As soon as plans were announced, Big Labor singled out Walmart, shipping in outside protesters to hysterically claim that a new Walmart would be the end of Burbank. Oddly, the permits granted to Walmart were the same given to other large retailers.
A Burbank Walmart would create approximately 250 new jobs, not to mention many construction jobs. The jobs created would offer competitive wages, benefits and real opportunities for building a career. One example is Walmart chief executive Doug McMillon, who started as a summer Walmart associate sweeping floors.
Furthermore, empty buildings are more than just wasted space. They invite crime, decay, and falling community morale. A vacant building becomes especially worrisome to other businesses throughout the area — especially one that is more than 130,000 square feet. It becomes a highly visible symbol of decline.
The judge’s decision in this case could mean that the former Great Indoors building could remain vacant for years, if not decades. Walmart is on the right track to move forward and appeal this decision.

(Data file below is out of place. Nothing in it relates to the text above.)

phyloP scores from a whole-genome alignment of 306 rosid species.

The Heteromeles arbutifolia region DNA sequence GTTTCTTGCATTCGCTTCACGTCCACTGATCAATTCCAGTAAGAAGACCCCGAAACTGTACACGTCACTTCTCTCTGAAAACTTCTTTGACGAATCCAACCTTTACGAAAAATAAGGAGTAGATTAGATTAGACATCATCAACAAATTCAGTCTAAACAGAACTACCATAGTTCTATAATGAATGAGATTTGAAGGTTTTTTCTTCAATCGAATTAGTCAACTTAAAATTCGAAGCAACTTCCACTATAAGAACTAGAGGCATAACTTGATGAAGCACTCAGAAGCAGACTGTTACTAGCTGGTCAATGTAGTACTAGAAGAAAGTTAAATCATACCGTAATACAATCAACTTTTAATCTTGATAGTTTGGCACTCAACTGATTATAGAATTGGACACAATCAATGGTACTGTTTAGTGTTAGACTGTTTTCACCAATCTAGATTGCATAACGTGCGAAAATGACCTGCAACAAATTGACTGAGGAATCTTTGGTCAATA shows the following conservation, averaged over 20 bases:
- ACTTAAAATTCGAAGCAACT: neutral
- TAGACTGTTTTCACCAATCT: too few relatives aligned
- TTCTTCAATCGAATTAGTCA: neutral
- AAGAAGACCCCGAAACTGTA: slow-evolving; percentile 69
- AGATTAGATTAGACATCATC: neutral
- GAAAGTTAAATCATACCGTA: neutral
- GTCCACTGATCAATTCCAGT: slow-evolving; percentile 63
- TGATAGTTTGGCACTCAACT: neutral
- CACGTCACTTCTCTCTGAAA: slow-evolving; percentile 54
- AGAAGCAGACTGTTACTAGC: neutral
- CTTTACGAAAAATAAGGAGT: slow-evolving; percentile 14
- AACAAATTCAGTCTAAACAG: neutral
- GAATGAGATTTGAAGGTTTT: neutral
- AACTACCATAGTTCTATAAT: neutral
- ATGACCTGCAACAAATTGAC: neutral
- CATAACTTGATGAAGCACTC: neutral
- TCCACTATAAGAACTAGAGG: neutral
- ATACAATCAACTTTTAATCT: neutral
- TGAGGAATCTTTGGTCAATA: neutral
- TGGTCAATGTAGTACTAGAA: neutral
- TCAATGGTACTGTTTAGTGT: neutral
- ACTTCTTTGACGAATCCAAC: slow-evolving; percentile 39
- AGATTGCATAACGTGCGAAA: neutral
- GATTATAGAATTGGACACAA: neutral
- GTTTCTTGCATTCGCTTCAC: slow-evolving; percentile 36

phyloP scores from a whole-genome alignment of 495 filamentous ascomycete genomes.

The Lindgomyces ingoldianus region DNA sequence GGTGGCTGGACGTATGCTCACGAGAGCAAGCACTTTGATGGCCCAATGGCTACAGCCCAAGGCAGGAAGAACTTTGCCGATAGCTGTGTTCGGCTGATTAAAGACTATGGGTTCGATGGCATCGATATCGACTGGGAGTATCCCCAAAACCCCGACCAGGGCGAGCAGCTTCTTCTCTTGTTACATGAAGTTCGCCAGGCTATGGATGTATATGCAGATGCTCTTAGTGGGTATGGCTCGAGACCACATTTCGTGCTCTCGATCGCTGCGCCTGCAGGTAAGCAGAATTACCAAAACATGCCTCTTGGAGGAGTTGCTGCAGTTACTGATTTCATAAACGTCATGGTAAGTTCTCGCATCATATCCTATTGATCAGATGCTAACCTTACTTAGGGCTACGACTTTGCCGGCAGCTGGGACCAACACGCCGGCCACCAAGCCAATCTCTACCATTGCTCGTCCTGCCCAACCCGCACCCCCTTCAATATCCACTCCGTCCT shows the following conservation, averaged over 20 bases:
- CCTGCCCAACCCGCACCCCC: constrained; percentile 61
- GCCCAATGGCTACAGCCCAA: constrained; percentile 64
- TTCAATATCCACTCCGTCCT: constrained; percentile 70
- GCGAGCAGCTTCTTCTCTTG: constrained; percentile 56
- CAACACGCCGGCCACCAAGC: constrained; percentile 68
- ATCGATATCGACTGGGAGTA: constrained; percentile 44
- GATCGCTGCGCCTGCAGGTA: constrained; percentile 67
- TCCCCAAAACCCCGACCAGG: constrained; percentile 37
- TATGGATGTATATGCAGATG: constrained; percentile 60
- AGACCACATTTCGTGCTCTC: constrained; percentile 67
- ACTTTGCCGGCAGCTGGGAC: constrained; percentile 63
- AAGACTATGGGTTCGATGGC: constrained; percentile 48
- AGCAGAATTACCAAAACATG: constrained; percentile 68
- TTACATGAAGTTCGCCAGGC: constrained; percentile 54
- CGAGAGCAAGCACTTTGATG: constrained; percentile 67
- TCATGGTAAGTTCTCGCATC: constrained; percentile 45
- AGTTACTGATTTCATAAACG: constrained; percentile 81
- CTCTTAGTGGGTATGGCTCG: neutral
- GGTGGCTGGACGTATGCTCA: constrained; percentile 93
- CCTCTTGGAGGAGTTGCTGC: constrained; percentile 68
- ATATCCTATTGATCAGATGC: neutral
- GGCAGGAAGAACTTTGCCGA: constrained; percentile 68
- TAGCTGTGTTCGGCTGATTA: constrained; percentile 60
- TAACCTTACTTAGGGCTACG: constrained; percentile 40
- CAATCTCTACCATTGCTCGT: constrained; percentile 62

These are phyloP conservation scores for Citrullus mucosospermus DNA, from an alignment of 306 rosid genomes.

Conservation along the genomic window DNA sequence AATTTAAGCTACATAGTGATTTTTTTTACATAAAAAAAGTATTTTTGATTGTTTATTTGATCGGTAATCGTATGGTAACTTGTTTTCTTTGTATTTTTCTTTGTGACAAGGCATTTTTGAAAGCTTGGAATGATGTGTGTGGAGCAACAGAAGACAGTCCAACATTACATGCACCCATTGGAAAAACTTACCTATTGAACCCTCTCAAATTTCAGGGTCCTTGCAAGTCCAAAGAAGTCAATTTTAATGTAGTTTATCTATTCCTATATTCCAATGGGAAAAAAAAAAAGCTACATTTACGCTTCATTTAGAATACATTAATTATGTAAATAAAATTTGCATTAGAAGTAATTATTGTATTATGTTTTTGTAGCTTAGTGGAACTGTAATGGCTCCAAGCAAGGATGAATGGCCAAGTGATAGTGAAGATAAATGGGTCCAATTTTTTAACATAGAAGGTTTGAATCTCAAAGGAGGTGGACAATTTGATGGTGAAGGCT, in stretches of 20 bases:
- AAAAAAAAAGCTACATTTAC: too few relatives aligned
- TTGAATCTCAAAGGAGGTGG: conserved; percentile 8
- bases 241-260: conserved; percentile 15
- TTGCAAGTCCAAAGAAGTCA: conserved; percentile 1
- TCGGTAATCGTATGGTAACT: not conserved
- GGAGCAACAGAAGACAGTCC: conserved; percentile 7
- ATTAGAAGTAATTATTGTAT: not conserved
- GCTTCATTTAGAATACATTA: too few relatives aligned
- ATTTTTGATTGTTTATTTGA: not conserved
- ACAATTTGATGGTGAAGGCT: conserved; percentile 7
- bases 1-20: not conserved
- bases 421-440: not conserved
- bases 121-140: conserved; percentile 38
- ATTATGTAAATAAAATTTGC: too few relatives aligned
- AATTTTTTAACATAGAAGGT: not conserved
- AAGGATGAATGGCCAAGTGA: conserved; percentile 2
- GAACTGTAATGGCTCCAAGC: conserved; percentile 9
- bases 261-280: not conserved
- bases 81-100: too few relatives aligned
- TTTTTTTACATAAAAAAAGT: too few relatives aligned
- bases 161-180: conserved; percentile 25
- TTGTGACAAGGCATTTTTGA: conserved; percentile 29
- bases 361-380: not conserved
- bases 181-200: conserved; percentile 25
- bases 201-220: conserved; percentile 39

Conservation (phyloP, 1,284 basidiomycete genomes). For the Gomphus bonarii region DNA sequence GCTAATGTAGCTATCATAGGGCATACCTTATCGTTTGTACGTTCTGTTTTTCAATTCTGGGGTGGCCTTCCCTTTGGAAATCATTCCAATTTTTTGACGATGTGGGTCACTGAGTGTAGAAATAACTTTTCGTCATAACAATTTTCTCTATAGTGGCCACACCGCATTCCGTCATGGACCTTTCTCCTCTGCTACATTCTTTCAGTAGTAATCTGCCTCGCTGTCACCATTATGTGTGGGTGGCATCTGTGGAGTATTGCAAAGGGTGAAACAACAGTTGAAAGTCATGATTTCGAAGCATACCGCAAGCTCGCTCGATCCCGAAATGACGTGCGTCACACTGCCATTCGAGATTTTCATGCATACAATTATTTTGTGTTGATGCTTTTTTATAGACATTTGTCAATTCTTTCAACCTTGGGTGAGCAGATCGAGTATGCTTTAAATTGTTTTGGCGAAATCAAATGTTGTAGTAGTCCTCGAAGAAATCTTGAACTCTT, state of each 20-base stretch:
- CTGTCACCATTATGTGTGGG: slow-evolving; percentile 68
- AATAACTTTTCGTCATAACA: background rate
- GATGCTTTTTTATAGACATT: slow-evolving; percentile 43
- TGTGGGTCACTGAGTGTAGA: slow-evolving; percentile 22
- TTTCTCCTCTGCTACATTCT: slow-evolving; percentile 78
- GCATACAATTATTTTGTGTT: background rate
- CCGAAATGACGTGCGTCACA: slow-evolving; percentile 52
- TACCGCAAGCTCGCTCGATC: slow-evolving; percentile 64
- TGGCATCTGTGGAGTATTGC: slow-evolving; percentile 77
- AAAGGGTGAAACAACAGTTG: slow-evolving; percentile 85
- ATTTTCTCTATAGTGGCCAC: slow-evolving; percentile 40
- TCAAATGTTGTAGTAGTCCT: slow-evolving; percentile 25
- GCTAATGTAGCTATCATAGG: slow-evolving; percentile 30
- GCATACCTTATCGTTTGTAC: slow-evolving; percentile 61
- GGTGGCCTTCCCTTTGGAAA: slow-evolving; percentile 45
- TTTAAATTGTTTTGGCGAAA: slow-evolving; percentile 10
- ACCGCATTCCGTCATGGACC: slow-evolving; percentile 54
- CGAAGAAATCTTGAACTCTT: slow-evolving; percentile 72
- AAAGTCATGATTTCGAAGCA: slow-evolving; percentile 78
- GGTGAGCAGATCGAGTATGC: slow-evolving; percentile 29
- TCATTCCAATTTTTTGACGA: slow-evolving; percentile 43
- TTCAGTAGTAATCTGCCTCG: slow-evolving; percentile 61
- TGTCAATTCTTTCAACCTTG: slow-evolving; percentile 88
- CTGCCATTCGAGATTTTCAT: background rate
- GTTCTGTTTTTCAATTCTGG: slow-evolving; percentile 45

We know from our experience in the San Fernando Valley, most notably Panorama City, that Walmart is a good corporate neighbor. Walmart has already made a serious commitment to the community here, giving generously to community organizations like the Boys and Girls Club, Burbank Temporary Aid Center, and many others.
We truly love Burbank and fully understand that a new Walmart would represent job growth and significant improvements for our community.
GREGORY S. KRIKORIAN is president and chief executive of the Valley Economic Alliance. He is also a member of the Glendale Unified School District Board of Education. He can be reached at GKrikorian@economicalliance.org.